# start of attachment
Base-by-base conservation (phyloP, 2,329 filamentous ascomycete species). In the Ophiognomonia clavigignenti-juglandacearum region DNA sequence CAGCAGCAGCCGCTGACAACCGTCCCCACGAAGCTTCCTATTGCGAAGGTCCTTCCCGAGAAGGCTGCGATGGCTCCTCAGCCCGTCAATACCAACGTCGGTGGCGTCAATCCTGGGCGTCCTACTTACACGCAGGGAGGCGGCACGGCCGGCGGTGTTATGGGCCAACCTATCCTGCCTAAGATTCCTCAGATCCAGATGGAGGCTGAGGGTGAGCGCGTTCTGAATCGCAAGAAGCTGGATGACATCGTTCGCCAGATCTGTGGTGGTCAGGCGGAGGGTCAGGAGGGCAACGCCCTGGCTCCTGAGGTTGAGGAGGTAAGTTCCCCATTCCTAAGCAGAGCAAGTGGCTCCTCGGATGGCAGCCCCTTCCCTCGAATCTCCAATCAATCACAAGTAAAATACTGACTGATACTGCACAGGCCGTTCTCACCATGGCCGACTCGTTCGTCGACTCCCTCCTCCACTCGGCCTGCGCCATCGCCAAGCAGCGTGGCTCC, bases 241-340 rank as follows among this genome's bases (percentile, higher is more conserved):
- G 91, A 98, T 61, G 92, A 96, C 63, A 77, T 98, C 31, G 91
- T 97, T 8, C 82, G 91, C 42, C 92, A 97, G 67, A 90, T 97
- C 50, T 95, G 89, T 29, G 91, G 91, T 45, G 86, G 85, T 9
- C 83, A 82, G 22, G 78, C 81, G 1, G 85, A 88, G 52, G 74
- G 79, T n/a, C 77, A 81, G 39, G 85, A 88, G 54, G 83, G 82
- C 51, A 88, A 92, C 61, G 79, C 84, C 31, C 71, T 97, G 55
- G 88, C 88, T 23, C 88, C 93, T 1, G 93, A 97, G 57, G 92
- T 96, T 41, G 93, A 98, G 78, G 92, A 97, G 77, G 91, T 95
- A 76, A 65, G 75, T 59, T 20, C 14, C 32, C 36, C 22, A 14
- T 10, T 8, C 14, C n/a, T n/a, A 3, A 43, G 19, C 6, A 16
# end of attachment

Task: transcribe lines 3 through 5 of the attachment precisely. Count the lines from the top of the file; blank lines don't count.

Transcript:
- T 97, T 8, C 82, G 91, C 42, C 92, A 97, G 67, A 90, T 97
- C 50, T 95, G 89, T 29, G 91, G 91, T 45, G 86, G 85, T 9
- C 83, A 82, G 22, G 78, C 81, G 1, G 85, A 88, G 52, G 74